Violent clashes between fuel smugglers in western Libya

Local sources told “Sky News Arabia” that the confrontations started late Tuesday evening and continued until Wednesday morning, inside the Harsha area and on the way to the Zawia refinery.

The sources confirmed that the militia known as the “Victory Brigade” was a party to the confrontations, which led to damage to public and private property, while it is not yet clear that there were civilian casualties or deaths among the warring groups.

The clashes also resulted in severe damage to the dual power station of Al-Zawiya, and the breakdown of 3 power generating units.

The General Electricity Company stated in a statement that the confrontations led to the disconnection of the power distribution circuits in 3 units, and stated that the matter would negatively affect the electricity network and lead to an increase in the hours of power cuts, while the specialized technical teams were unable to repair the damage due to the deteriorating security situation in the area.

And the militia struggle continues in western Libya to control more areas of influence, especially with the chaos of arms.

The capital, Tripoli, witnessed the last of those confrontations on the fifth of last February, when violent clashes erupted in the vicinity of Al-Furnaj Island between the “777 Militia”, recently founded by Haitham Al-Tajouri, and a force affiliated with the so-called “Deterrence Militia”.

The strategic expert, Brigadier General Muhammad al-Rajbani, said that these “gangs” exploit young people who did not provide them with job opportunities, to get them involved in these criminal activities, and “in the end, they do not care about being killed, but what they care about is the fuel shipments they loot, which belong to all Libyans.” .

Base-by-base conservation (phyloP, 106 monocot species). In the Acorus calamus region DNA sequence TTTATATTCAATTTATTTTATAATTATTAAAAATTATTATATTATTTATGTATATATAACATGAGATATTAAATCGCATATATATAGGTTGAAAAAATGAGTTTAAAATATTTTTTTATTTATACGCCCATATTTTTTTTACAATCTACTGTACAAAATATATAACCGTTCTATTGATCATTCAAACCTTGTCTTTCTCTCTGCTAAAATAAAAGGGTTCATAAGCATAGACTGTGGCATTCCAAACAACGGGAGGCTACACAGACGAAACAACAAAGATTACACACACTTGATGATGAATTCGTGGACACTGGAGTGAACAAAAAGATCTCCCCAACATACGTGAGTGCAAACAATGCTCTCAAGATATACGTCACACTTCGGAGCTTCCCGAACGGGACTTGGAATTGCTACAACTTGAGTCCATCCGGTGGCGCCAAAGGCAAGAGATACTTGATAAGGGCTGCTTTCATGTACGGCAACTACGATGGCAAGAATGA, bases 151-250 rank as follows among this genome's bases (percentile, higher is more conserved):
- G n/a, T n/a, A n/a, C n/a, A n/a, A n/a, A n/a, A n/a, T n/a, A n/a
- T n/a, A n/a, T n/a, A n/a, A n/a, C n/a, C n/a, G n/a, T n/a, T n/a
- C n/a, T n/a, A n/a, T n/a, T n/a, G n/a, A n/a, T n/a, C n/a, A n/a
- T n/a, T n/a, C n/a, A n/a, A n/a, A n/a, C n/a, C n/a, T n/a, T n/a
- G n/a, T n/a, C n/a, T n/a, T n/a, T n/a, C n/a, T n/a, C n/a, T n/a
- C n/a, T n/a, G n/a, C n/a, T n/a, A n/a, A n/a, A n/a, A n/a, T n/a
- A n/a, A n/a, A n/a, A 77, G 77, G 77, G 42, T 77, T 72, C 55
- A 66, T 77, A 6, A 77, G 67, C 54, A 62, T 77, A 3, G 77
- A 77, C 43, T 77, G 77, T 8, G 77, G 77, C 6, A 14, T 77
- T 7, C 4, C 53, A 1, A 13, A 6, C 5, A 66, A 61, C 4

Al-Rajbani confirmed to “Sky News Arabia” that the limited attempts made during the past years to combat fuel smuggling in the western region were met with threats from armed groups, while “no move was made by those in power in Tripoli to support these efforts.”

He added that in 2017, some of these attempts resulted in stopping the smuggling of 8 million liters of fuel per day, which indicates the huge scale of these operations.

In the same context, political analyst Ezz El-Din Aqeel alluded to the involvement of criminal groups, as well as extremists, in smuggling operations, from which “billion” revenues were achieved, as he put it, and their danger is not only theft of public resources, but it goes to support terrorists.

In his speech to Sky News Arabia, Aqeel stressed the importance of controlling smuggling activity, noting that “the matter will reflect on the security situation in general, as this will contribute to reducing the resources of armed groups and their ability to bring weapons and ammunition, and thus it will be difficult for them to expand and increase their influence, and then decrease The number of its members when it is not able to pay them.”

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